Asia Pacific lawyers could benefit from no-deal Brexit

If the UK exits the EU without a deal, there would be an end to the current preferential treatment of EU lawyers wishing to practise in England & Wales.

The Solicitors Regulation Authority says that the UK Government has made clear that this would be the case if the UK moves to WTO rules, ending the current legislation which exempts EU lawyers from having to sit the QLTS exam for qualification.

But the SRA is now consulting on a change that would benefit lawyers from outside the EU, by allowing lawyers worldwide to apply for exemption from the QLTS. Exemptions would continue to be granted on a case-by-case basis.

“Whatever the outcome of the negotiations it is important that we are prepared to make sure the transition to any new arrangements takes place seamlessly, with as little disruption as possible to the profession or public. Addressing how non-UK solicitors will qualify in England and Wales in the event a no-deal Brexit is part of that,” said Paul Philip, SRA Chief Executive.

The proposals are only relevant in the event of a no-deal Brexit.

Dentons makes pledge to lawyer wellbeing initiative
Dentons has joined an initiative aimed at driving better mental health and wellbeing in the legal profession.

The global firm has signed up to a pledge designed to address the profession’s troubling rates of alcohol and other substance-use disorders, as well as mental health issues. It’s been created by a working group of the American Bar Association.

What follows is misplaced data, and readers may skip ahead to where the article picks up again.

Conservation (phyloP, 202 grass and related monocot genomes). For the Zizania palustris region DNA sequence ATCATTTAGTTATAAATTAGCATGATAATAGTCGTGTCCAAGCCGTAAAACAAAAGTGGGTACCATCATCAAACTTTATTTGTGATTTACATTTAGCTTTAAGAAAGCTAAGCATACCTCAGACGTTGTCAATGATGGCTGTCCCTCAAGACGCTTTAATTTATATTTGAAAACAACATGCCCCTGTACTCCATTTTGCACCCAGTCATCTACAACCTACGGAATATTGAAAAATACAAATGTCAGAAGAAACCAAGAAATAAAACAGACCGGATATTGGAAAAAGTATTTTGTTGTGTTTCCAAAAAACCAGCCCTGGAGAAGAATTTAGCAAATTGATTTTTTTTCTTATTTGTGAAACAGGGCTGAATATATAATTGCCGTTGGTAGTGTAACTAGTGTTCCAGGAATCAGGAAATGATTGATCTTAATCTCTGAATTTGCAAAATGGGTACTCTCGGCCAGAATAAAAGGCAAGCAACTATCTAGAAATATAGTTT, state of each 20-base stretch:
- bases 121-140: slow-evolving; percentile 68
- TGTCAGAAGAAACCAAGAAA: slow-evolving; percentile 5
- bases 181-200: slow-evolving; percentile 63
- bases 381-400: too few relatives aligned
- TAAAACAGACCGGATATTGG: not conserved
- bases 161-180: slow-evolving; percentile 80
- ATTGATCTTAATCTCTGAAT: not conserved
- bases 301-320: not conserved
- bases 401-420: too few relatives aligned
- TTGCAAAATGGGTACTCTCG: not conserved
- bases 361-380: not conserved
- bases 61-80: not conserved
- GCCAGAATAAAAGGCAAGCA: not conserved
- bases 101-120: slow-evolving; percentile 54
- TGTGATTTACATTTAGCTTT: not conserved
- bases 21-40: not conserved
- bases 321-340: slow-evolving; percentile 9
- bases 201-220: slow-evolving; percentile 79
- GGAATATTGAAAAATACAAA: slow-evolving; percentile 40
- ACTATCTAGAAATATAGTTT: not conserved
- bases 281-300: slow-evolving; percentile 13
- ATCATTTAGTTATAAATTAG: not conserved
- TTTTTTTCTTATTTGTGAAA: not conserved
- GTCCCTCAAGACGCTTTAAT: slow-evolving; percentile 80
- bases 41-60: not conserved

“We applaud the ABA for taking this important step to address the challenges of the profession,” said Mike McNamara, Dentons US CEO. “We all know a lawyer or professional who has battled either substance abuse or mental health issues. As legal employers we have an obligation to take concrete steps to improve support for those who are struggling and to foster a healthy work environment.”

Last year, Dentons began offering information and webinars to help lawyers with topics including work-life balance and managing holiday stress; and the firm is currently running a pilot program offering an onsite wellness coach to help address professional or personal issues.

RPC eyes Asia Pacific growth with new HK office
International firm RPC is moving its Hong Kong office to larger premises as it looks to future growth in the region.